Poverty Remains takes us to the troubled reality of how in the past, the anatomists and physicians depended on the cadavers of the poor for learning purposes and accounts of grave diggers during that era is nothing short of horror. Even today we witness how socioeconomic inequity permeates every aspect of health care system.
Circling the blanket for God is a topic that would definitely offend a section of society as the it discusses few psychological traits that are commonly observed in shaman, God men and religious preachers.The observation about the obsessive compulsive behaviour behind some rigorous religious rituals and the how religion provide a safe hiding shelter for those with OCD might not please the faithful.
The rest of the topics in this book definitely are interesting and informative.Time and space constraints doesn’t permit me for a detailed review.

The Author concludes his observations and writing saying that “Science could explain anything,but it will never explain everything, for every question answered, a dozen new one are generated.”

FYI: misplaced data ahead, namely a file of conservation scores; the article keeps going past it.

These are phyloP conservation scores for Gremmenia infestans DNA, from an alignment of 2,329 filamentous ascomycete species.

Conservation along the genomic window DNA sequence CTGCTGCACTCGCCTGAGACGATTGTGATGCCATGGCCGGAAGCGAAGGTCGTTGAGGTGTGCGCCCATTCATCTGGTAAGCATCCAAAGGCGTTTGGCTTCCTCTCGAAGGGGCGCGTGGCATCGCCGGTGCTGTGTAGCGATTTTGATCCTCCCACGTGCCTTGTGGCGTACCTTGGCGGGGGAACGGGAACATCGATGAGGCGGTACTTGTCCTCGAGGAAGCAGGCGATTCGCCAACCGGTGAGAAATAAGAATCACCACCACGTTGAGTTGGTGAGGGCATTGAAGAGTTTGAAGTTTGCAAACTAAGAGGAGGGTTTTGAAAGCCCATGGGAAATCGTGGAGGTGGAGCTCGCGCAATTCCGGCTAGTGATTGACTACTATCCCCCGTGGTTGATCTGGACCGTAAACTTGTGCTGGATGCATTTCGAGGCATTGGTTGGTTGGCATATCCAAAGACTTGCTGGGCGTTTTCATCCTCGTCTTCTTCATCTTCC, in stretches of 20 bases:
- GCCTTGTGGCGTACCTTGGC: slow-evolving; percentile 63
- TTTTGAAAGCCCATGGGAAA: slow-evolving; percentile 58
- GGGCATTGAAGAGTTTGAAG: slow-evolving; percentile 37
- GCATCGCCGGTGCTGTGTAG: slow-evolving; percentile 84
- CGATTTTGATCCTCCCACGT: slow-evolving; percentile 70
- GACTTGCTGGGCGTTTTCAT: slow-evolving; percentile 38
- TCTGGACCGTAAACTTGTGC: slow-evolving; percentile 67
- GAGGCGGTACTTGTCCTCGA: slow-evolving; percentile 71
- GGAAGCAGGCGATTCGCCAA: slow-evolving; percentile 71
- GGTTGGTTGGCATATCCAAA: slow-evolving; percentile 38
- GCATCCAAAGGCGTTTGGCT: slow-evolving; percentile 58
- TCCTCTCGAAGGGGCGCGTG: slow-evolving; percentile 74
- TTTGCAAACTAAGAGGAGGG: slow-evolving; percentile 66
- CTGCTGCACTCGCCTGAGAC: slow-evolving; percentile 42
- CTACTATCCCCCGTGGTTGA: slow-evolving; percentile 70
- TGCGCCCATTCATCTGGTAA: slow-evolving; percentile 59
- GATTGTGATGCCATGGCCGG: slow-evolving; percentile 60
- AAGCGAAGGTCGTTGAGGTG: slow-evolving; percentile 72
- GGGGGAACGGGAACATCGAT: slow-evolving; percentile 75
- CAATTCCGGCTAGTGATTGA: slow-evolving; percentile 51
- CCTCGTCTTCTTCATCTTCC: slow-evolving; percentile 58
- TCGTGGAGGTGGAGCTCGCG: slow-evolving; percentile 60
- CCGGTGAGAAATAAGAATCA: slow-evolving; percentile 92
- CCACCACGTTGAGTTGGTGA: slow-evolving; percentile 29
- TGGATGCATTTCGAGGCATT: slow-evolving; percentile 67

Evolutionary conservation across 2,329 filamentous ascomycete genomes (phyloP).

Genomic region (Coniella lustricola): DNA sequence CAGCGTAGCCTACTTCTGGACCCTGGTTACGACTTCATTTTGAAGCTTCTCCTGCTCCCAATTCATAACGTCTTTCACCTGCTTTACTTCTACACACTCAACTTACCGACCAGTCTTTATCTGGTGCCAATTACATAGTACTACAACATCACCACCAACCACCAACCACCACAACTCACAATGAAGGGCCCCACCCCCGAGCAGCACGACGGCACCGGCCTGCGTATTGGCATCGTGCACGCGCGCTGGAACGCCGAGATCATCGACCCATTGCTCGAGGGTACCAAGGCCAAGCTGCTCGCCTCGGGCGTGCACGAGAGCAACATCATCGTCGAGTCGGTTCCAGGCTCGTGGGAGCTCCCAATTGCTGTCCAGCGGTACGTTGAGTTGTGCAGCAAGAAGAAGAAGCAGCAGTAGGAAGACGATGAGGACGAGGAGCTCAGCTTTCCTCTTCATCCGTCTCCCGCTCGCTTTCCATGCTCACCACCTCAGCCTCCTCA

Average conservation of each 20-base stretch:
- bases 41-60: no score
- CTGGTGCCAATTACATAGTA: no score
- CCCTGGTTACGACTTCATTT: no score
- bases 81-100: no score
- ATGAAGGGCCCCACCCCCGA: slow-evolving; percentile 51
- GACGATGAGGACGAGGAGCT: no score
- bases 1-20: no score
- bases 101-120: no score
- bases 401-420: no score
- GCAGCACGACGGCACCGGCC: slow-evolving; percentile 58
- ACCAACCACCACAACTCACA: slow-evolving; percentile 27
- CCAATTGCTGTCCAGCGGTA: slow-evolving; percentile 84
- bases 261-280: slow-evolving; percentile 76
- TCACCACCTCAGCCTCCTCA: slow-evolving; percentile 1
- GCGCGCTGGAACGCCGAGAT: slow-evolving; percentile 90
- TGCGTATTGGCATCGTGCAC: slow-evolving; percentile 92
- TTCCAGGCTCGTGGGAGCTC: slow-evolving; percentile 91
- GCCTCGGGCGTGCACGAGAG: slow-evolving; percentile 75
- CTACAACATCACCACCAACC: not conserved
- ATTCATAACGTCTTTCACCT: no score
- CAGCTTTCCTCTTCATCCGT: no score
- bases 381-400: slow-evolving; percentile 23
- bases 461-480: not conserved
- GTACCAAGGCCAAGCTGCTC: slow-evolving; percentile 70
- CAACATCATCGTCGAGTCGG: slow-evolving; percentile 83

As Haldane quoted
“The purpose of Science is not to cure us of our sense of mystery and wonder,but to constantly reinvent and reinvigorate it.”
Profile Image for Varad Patankar.
33 reviews
December 16, 2020
I chanced to come across Robert Sapolsky as I randomly saw his Stanford University Behavioral Biology lectures on YouTube. His ability to explain complex biological concepts with remarkable lucidity impressed me. Not being a fan of consuming information via videos, I decided to search for his books. The title of this book intrigued me, and I started reading it.

Robert Sapolsky has a unique style of writing. His sentences tend to become long-winded at times, but his quirky sense of humor and sarcasm prod you along to keep reading. Basic knowledge about human biology and curiosity are enough to get you through the book unscathed by boredom or frustration.